Consider now a random walk sn s0 x1 xn where x1

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Unformatted text preview: (Mn+1 Mn |Av ) 0 verifying that Wn is a supermartingale. Arguing as in the discussion after Theorem 5.9 the same result holds for submartingales and for martingales with only the assumption that |Hn | cn . Though Theorem 5.12 may be depressing for gamblers, a simple special case gives us an important computational tool. To introduce this tool, we need one more notion. We say that T is a stopping time with respect to Xn if the occurrence (or nonoccurrence) of the event {T = n} can be determined from the information known at time n, Xn , Xn 1 . . . X0 , M0 . Example 5.8. Constant betting up to a stopping time. One possible gambling strategy is to bet $1 each time until you stop playing at time T . In symbols, we let Hm = 1 if T m and 0 otherwise. To check that this is an admissible gambling strategy we note that the set on which Hm is 0 is {T m}c = {T m 1} = [m 1 {T = k } k=1 By the definition of a stopping time, the event {T = k } can be determined from the values of M0 , X0 , . . . , Xk . Since the union is over k m 1, Hm can be determined from th...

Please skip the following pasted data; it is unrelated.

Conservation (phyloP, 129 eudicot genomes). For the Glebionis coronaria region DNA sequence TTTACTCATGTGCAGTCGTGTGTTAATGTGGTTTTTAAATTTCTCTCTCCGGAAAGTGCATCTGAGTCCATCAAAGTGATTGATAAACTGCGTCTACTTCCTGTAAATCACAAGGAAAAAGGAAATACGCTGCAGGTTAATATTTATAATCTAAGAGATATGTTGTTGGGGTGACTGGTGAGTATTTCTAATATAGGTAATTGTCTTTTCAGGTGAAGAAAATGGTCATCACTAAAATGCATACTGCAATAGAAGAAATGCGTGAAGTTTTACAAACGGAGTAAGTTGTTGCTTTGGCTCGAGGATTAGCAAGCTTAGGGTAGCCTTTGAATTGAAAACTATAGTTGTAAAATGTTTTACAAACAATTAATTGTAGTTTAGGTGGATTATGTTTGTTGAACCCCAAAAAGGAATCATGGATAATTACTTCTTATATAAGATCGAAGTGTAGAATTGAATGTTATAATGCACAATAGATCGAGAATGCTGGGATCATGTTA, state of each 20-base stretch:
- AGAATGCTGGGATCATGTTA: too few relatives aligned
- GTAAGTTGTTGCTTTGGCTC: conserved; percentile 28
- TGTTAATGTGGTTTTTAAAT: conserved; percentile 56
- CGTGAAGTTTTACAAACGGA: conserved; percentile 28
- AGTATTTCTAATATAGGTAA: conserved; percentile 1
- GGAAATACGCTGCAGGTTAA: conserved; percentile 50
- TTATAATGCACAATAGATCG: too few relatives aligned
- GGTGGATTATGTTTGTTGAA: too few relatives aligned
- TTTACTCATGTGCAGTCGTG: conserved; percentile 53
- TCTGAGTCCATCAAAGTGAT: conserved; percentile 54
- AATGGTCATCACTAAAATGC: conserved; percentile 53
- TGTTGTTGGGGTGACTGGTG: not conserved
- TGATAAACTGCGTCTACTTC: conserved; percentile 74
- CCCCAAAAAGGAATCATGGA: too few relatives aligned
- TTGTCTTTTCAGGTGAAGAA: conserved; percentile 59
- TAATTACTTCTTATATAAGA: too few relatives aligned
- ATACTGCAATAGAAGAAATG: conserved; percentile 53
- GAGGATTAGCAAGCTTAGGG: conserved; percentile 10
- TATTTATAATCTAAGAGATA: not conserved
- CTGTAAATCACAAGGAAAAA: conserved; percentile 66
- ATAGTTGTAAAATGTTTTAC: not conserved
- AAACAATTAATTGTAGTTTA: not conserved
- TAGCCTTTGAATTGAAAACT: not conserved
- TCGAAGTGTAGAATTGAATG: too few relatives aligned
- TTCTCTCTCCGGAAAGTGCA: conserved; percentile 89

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This document was uploaded on 03/06/2014 for the course MATH 4740 at Cornell University (Engineering School).

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